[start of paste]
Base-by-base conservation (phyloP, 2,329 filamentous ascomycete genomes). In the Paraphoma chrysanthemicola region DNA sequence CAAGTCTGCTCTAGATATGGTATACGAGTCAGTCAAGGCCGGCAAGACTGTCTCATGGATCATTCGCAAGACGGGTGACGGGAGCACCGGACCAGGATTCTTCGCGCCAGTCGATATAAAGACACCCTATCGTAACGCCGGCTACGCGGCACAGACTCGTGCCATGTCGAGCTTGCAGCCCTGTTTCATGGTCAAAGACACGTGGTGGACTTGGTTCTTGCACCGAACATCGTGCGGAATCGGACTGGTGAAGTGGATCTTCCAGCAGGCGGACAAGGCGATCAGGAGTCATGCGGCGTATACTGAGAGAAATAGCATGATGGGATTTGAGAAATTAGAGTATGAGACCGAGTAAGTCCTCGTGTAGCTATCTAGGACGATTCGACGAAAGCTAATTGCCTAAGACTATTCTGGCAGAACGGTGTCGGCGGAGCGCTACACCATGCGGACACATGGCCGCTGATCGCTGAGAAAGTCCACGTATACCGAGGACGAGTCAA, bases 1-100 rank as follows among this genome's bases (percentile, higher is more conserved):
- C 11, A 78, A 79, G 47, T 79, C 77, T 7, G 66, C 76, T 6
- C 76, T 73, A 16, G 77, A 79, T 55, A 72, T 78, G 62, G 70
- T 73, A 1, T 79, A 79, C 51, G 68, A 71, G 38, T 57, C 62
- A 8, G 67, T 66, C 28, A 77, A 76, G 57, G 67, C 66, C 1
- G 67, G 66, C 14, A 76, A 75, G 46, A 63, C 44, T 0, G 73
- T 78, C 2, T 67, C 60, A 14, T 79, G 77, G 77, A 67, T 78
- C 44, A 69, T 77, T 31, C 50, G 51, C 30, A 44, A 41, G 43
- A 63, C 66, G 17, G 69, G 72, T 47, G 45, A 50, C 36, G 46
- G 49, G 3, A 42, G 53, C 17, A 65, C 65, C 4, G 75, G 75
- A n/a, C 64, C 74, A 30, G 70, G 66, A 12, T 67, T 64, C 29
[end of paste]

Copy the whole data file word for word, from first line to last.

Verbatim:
Base-by-base conservation (phyloP, 2,329 filamentous ascomycete genomes). In the Paraphoma chrysanthemicola region DNA sequence CAAGTCTGCTCTAGATATGGTATACGAGTCAGTCAAGGCCGGCAAGACTGTCTCATGGATCATTCGCAAGACGGGTGACGGGAGCACCGGACCAGGATTCTTCGCGCCAGTCGATATAAAGACACCCTATCGTAACGCCGGCTACGCGGCACAGACTCGTGCCATGTCGAGCTTGCAGCCCTGTTTCATGGTCAAAGACACGTGGTGGACTTGGTTCTTGCACCGAACATCGTGCGGAATCGGACTGGTGAAGTGGATCTTCCAGCAGGCGGACAAGGCGATCAGGAGTCATGCGGCGTATACTGAGAGAAATAGCATGATGGGATTTGAGAAATTAGAGTATGAGACCGAGTAAGTCCTCGTGTAGCTATCTAGGACGATTCGACGAAAGCTAATTGCCTAAGACTATTCTGGCAGAACGGTGTCGGCGGAGCGCTACACCATGCGGACACATGGCCGCTGATCGCTGAGAAAGTCCACGTATACCGAGGACGAGTCAA, bases 1-100 rank as follows among this genome's bases (percentile, higher is more conserved):
- C 11, A 78, A 79, G 47, T 79, C 77, T 7, G 66, C 76, T 6
- C 76, T 73, A 16, G 77, A 79, T 55, A 72, T 78, G 62, G 70
- T 73, A 1, T 79, A 79, C 51, G 68, A 71, G 38, T 57, C 62
- A 8, G 67, T 66, C 28, A 77, A 76, G 57, G 67, C 66, C 1
- G 67, G 66, C 14, A 76, A 75, G 46, A 63, C 44, T 0, G 73
- T 78, C 2, T 67, C 60, A 14, T 79, G 77, G 77, A 67, T 78
- C 44, A 69, T 77, T 31, C 50, G 51, C 30, A 44, A 41, G 43
- A 63, C 66, G 17, G 69, G 72, T 47, G 45, A 50, C 36, G 46
- G 49, G 3, A 42, G 53, C 17, A 65, C 65, C 4, G 75, G 75
- A n/a, C 64, C 74, A 30, G 70, G 66, A 12, T 67, T 64, C 29